Late Derby absentee Mohaafeth gets the chance to strut his stuff in the Hampton Court Stakes at Royal Ascot on Thursday.
William Haggas agonised over whether to run his exciting colt in the Classic following heavy rain the day before. He decided to keep his powder dry and aim for Ascot instead – yet with thunder storms forecast, the Newmarket handler fears his chance may be compromised again.
However, there appears no question of him not running following a promise to Sheikha Hissa, daughter of the late Sheikh Hamdan Al Maktoum, who founded the Shadwell Estate Company.
“He obviously doesn’t want much rain but he’ll run, I promised Sheikha Hissa he’d run at Ascot regardless,” said Haggas. “It’s just the way it is, it’s typical.
“Everything has been good with him, he’s in great form and he really is a lovely horse, we just won’t see him at his best on soft ground – but that’s the way it is. He’ll still run a good race, he’s very well.”
Charlie Appleby’s One Ruler did run in the Derby won by his stablemate Adayar and finished sixth, just as he had in the 2000 Guineas. Appleby also runs Secret Protector. Aidan O’Brien is represented by Roman Empire, who was fourth in the Dante when ridden by Hollie Doyle, and Matchless.
The weather apart, it promises to be a good day for Haggas, with Second Wind in the Norfolk Stakes and Aldaary in the Buckingham Palace carrying high hopes.
Unbeaten in two starts to date, with his latest run at Salisbury boosted by the runner-up since, Second Wind would like the rain to come, as he prepares to go up against the Wesley Ward-trained pair of Lucci and Nakatomi.
Haggas said: “I think he’ll enjoy some dig in the ground and that might not help Wesley’s horses, so I was quite keen to have a go. There was some cut in the ground when he won at Salisbury, I think he enjoys that.”
Aldaary was last seen finishing third at Goodwood, and Haggas has listened to jockey Jim Crowley in going for the Buckingham Palace.
The Newmarket handler said: “He’s an interesting one. He’s a nice horse. He was too far back last time out behind Rhoscolyn. It was very much Jim Crowley’s idea to come for this, I hadn’t given it a minute’s thought. I didn’t want to go for the Britannia because he’d have had nearly top-weight. Jim said had I considered the Buckingham Palace, I hadn’t, but I did and I thought it was perfect.”
Returning to the Norfolk, the aforementioned Ward seems to favour the John Velazquez-ridden Lucci over his stablemate, although the latter recorded a strong speed figure when beating stablemate Happy Soul on his one run to date.
The merit of that effort was seen subsequently when Happy Soul absolutely bolted up at Belmont Park. Qatar Racing bought into Nakatomi after his win, and as a result Oisin Murphy takes the ride.
Ward said: “At home, we have been working Lucci and Nakatomi together. Nakatomi was coming out on top, but then they had a workout in Newmarket on the Limekilns and Lucci turned the tables. He just bounced straight through to the front and would not give up the lead.”
There are plenty of others to watch, too, in what looks a strong renewal of the Norfolk, among them O’Brien’s once-raced Cadamosto and the Clive Cox-trained Instinctive Move, the mount of Derby-winning rider Adam Kirby.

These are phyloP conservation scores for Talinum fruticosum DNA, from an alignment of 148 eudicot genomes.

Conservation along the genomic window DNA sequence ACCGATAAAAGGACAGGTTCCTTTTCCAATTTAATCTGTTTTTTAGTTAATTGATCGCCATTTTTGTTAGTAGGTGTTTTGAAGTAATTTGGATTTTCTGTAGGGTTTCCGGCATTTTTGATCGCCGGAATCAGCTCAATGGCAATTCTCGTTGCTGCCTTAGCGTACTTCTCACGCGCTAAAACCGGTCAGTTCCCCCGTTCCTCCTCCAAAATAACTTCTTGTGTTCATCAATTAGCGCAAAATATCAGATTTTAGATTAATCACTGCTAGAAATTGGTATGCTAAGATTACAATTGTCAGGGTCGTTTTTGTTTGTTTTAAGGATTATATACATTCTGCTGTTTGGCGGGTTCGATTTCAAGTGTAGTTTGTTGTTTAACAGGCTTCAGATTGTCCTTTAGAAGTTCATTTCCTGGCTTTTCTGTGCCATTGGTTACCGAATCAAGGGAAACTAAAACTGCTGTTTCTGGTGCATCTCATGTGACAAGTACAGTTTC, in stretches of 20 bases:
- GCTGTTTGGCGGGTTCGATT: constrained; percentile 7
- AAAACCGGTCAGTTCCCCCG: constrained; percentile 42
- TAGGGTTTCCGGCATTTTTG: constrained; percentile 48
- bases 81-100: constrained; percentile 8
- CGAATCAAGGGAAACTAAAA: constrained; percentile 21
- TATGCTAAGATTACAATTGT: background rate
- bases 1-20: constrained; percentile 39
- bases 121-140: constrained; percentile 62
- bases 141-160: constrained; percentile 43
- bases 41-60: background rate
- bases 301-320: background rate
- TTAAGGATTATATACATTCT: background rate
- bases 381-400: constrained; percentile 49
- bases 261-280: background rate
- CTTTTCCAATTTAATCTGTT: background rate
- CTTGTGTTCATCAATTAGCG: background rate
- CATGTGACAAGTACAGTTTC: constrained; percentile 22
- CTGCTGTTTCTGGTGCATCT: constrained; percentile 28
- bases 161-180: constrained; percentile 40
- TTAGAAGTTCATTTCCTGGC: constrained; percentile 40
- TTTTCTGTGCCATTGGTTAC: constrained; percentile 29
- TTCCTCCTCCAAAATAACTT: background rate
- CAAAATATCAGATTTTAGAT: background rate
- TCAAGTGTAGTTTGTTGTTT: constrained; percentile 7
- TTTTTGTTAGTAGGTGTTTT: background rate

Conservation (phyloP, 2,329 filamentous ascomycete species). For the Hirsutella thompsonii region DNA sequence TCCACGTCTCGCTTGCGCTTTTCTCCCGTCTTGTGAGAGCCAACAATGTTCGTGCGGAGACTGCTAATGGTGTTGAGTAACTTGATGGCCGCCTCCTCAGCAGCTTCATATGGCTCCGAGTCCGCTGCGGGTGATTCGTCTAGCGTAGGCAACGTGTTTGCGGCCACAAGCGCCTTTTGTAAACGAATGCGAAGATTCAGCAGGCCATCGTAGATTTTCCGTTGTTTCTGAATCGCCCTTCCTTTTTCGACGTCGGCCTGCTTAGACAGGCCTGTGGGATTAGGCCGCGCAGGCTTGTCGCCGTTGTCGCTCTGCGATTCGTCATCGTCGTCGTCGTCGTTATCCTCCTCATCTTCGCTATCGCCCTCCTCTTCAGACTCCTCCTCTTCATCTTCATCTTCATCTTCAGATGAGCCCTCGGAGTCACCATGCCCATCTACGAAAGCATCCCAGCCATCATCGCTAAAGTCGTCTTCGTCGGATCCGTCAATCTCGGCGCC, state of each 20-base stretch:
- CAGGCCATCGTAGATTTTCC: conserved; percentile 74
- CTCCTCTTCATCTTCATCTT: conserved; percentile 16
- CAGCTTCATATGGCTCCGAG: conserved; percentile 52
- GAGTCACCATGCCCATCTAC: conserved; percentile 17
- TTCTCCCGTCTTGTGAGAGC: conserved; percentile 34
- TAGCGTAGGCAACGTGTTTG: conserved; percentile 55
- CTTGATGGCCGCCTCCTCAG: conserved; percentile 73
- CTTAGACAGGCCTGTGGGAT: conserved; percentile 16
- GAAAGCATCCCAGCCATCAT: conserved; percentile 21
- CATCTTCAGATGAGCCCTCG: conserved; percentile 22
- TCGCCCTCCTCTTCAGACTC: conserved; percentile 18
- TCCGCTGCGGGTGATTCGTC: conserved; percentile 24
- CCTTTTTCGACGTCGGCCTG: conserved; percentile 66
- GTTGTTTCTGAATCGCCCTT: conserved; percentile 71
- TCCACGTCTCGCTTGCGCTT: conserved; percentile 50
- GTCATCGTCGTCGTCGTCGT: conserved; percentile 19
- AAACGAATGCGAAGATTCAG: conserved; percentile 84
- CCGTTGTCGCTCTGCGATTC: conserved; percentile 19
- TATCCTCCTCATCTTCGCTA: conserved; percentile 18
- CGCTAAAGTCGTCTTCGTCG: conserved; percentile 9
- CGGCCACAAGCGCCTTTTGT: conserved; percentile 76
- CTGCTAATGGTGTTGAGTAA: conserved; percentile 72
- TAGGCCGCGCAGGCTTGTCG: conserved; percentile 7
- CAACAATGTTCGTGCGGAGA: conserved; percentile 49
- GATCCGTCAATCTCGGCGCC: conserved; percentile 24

George Scott is another trainer looking forward to chances on day three, chief among them George Peabody in the Britannia.
Progressive with two wins in novice company this year, the Holy Roman Emperor gelding is making his handicap bow – in what has been a long-range plan.
Scott said: “We’ve been aiming at this race a very long time. He was impressive at Doncaster and then followed up under a penalty at Thirsk. He’s a cool horse to train, very relaxed and straightforward. Obviously we need an enormous amount of luck, but I couldn’t be more pleased with him.”
Stablemate Too Friendly runs in the same colours of Bill and Tim Gredley, as he goes in the King Edward V Stakes.
The Camelot colt won well at Doncaster in March, leading to a crack at the Blue Riband Trial at Epsom, finishing sixth to Wirko.
Scott said: “I’ve been really pleased with his preparation. In hindsight I think Epsom came a little quick for him after winning at Doncaster, so we deliberately put him away and waited for Ascot. He’s wearing first-time cheekpieces and they seemed to have had an effect at home.”
Among the King George opposition is the O’Brien-trained Sir Lamorak, a winner at Dundalk in March and impressive after that in a Leopardstown handicap.
Ryan Moore rides and told Betfair: “He doesn’t want much rain, but I think he has a big run in him if the ground remains decent. He may be 15lb higher than when winning for me at Leopardstown back in April, but you had to be very impressed by what he did that day, and I think he is a good colt. And hopefully one better than his current mark of 100.”
An intriguing renewal of the Ribblesdale Stakes has attracted Sir Michael Stoute’s impeccably-bred Noon Star – a late defector from the Oaks but whose three-and-three-quarter-length second to Snowfall in the Musidora does not now have the slightly disappointing look to it that it possibly had at the time.
She gets has the opportunity to show what might have been at Epsom as she clashes with O’Brien’s Oaks third Divinely, while Mark Johnston’s Dubai Fountain also runs after being well-beaten in the Classic, for which she attracted a raft of support in the market beforehand.